How to translate a joint in a chain without messing up its orientation

October 14th, 2007 Leave a comment Go to comments

… Or “How To Reposition Joints In a Non-Destructive Way”.

The biggest issue when tweaking joints’ position “after the fact” is that translating a joint will mess up its orientation (or rather its parent’s). And simply tweaking its Local Rotate Axis does not take care of its Translate and Scale axii. In short it’s a mess.

But sometimes it’s unavoidable, so let’s see how to do that…

1) The ideal situation:

If we’re lucky enough to be dealing with perfectly aligned chains of joints, after translating whatever joint need tweaking, then we can simply use the Orient Joint menu. The only tricky thing is to figure out the proper axis order, and voila!


2) The “real world” situation:

If some of the joints in the chain are not perfectly perpendicular to the world (which is 99% of the time), that’s not going to work. The results will be unpredictable, and that’s because Maya has no way of knowing what’s supposed to twist and how much.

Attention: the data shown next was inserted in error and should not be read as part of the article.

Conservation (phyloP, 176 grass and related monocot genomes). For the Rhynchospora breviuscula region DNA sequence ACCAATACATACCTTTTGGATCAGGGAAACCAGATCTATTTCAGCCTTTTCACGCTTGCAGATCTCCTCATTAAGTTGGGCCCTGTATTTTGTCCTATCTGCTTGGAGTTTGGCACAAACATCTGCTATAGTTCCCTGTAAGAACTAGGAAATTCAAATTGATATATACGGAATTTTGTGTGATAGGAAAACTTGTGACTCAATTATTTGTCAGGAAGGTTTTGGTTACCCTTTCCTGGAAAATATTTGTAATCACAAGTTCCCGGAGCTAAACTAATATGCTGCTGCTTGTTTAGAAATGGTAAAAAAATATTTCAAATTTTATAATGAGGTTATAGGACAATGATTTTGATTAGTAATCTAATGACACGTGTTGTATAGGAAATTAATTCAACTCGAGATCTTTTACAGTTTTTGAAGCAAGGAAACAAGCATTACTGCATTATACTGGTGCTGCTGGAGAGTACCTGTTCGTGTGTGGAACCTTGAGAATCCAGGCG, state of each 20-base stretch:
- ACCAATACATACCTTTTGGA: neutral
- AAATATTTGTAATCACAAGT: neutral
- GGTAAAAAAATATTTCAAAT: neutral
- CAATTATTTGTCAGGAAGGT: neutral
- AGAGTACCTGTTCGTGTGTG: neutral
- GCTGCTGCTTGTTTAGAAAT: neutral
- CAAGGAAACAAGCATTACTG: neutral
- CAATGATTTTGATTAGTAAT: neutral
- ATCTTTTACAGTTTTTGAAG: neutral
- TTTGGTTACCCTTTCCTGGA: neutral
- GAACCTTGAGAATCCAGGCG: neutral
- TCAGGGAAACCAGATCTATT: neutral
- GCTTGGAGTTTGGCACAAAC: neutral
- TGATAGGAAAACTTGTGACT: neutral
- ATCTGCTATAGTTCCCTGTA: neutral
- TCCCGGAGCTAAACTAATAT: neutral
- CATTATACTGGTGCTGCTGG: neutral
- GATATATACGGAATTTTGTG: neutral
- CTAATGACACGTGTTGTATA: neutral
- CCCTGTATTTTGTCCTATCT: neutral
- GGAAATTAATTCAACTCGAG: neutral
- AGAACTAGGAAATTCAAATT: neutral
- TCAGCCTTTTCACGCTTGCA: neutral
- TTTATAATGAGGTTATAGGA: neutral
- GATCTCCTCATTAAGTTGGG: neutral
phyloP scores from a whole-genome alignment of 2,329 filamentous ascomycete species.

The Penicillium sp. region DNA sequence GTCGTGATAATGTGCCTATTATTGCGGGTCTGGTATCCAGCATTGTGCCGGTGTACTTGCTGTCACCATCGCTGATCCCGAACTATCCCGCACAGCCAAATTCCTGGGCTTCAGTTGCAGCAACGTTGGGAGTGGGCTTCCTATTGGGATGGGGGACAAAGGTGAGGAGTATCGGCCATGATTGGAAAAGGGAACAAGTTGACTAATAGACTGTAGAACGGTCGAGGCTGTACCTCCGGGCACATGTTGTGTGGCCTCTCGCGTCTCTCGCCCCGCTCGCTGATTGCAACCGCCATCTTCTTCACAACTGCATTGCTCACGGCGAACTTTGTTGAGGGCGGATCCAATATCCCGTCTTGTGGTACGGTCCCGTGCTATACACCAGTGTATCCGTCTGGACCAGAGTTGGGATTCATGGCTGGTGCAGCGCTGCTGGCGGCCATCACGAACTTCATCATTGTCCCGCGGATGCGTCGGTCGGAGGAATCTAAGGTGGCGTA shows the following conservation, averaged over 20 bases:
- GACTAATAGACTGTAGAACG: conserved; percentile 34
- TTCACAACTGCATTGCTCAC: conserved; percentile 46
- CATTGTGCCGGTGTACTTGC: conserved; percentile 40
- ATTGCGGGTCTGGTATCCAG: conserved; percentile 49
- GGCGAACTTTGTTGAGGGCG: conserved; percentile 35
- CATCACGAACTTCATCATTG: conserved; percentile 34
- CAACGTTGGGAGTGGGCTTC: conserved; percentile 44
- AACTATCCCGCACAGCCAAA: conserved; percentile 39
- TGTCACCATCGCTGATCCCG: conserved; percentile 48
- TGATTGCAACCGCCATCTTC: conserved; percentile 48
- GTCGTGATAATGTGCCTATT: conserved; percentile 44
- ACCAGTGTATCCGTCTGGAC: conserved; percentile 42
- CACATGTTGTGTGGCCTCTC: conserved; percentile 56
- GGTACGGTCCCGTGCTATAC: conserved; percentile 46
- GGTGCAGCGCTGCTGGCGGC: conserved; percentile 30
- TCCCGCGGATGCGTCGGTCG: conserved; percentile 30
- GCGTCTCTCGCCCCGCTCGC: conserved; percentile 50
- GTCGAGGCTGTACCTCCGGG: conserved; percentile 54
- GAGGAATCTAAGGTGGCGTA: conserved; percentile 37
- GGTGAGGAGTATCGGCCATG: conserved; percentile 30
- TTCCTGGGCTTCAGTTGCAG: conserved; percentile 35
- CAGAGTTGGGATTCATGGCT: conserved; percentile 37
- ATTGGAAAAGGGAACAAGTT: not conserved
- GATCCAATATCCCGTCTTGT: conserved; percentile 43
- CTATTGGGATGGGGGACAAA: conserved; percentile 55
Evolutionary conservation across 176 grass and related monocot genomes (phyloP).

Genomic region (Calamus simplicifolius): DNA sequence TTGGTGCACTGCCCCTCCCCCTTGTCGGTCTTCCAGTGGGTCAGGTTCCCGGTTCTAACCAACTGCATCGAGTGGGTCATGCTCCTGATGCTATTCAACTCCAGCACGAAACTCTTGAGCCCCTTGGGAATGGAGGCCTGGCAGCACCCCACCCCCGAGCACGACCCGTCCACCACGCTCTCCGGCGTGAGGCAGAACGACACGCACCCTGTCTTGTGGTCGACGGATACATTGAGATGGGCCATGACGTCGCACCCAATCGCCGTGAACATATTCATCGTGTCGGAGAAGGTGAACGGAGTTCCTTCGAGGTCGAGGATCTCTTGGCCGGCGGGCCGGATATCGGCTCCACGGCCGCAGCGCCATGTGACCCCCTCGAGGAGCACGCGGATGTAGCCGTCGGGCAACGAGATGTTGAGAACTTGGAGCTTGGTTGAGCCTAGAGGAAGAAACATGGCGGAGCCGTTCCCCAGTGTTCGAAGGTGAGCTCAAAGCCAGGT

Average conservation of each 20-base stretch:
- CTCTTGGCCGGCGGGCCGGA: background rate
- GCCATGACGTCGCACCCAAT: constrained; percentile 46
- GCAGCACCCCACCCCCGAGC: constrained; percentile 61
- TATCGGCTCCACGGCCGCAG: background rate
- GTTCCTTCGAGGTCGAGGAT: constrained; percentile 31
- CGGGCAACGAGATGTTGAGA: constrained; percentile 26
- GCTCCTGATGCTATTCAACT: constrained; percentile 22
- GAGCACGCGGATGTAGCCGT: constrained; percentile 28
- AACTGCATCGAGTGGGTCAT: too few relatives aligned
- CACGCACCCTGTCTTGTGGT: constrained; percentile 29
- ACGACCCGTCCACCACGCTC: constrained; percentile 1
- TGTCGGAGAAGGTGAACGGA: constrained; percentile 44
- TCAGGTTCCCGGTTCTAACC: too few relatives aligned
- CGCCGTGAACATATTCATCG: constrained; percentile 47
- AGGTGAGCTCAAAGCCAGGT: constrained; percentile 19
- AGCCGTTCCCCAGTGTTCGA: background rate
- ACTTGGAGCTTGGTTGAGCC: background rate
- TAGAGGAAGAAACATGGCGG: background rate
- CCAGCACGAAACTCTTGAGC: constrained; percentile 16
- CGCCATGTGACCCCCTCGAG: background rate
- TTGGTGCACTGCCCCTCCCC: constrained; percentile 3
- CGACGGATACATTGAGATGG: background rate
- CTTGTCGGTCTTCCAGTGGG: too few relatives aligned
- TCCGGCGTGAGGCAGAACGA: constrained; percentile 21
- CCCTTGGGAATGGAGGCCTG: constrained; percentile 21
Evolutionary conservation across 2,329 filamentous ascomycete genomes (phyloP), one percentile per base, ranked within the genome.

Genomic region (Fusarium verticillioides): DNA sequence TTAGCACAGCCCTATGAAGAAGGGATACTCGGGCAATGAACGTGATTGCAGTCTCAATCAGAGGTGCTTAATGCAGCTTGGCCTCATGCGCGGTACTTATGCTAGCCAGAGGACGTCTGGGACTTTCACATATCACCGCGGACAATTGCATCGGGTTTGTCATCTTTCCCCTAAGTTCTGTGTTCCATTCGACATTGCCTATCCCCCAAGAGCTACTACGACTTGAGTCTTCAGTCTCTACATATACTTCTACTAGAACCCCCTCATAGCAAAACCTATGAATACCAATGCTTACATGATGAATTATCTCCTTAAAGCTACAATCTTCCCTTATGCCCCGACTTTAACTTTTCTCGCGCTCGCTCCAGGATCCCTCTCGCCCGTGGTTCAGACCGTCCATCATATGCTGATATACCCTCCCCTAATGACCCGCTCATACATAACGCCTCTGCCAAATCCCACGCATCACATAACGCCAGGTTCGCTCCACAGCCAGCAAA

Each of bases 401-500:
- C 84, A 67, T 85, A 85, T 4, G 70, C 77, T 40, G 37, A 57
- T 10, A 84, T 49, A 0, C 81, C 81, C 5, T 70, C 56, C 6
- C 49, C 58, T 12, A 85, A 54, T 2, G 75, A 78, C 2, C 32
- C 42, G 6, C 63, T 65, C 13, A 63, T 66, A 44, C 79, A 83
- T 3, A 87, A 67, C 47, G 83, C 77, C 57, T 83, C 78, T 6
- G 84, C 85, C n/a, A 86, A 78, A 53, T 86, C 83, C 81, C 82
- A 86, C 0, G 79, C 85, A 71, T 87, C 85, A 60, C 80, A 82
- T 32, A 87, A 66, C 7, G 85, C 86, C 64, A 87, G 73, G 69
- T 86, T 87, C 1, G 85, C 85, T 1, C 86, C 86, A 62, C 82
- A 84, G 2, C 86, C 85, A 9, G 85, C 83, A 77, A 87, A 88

Again, if we simply use the Orient Joint menu to reset the axii after we translated a joint, chances are all of the axii (throughout the chain) are going to change. Which we do NOT want; the orientation of the other joints in the chain should not change at all.

We just want the translated joint to keep pointing at the next joint, preserving the overall orientation that you setup in the first place.

The Solution:

Since this is a very common situation in rigging, I wrote a little script that will allow you to reposition any joint after the fact without messing up its (or its parents’) orientation at all: repositionJoint.

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